Donald Trump might not have started murdering journalists—yet—but he certainly is understanding when some other despot needs to silence a pesky voice of truth. And he’s not about to let a thing like clipping off a man’s fingers while he screams, or slicing up his body with a bone saw, get in the way of a good business relationship.

A U.N. report issued last Wednesday detailed the horrible circumstances of the capture, torture, dismemberment, and death of Washington Post contributor, and U. S. resident, Jamal Khashoggi. The conclusion of the report was near certainty that self-installed Crown Prince Mohammed bin Salman was not just behind the kidnapping and murder, but aware of every step. The report also asked the United States to use its relationship with Saudi Arabia to insist on cooperation in an FBI investigation of the incident.

Now Trump has made it clear that that will not be happening. As The New York Times records, Trump says he values the dollars coming in from Mohammed bin Salman too much to risk losing them by holding the Saudi leader accountable for the horrible death and oven-roasting of just one little journalist. “I only say they spend $400 to $450 billion over a period of time, all money, all jobs, buying equipment,” said Trump. “I’m not like a fool that says, ‘We don’t want to do business with them.’ And by the way, if they don’t do business with us, you know what they do? They’ll do business with the Russians or with the Chinese.”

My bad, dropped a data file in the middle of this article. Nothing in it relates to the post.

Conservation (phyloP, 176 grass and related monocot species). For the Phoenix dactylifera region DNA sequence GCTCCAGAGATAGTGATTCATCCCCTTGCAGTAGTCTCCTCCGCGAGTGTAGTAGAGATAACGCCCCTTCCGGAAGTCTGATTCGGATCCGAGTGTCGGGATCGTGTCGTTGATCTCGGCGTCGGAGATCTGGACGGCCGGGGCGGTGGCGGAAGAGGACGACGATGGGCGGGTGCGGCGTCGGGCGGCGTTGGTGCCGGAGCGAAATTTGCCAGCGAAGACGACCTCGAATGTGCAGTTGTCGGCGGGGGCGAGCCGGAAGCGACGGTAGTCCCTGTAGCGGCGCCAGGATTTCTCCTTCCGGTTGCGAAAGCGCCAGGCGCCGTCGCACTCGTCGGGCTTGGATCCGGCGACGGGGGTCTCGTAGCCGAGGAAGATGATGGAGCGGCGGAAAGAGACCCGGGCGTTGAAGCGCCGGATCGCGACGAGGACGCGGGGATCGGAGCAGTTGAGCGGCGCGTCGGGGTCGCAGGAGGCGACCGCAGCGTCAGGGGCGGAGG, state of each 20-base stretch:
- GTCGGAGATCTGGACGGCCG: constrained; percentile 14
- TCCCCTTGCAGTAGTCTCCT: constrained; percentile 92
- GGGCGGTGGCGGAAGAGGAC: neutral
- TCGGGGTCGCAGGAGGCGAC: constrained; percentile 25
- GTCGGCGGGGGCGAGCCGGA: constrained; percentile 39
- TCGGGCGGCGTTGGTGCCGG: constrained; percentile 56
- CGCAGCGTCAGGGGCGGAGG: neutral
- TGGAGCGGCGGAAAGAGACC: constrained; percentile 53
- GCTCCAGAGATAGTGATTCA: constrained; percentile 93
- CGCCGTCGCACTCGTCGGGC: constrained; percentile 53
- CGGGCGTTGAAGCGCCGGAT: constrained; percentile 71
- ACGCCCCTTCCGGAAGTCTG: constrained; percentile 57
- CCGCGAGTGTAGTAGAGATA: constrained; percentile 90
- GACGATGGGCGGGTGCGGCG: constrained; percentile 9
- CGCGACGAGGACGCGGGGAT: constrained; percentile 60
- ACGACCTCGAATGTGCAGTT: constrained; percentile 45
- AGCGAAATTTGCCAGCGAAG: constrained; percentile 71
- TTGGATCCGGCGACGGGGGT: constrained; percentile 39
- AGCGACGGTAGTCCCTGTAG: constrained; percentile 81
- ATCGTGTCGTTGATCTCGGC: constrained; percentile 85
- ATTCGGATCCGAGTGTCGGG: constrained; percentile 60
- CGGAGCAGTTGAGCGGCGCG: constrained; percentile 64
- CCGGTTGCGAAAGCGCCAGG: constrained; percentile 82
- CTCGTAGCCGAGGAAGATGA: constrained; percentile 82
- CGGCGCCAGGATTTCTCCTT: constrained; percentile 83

Someone else might say, Let them. Let them take their torture-and-murder business to someone else. But with Trump at the helm, disregard for human rights—right up to sending out hit squads equipped with a bone saw—isn’t a hindrance to doing business with the United States. And why not? After all, it’s not like those bombs we’re selling MBS are meant to tickle kids in Yemen.

Trump insists that Saudi Arabia is an important partner for the United States. And, sure, Khashoggi’s killing might seem nasty, but then, the Middle East is “a vicious, hostile place.” When men like Mohammed bin Salman are allowed to get away with torture and murder, it certainly is. And so is the White House.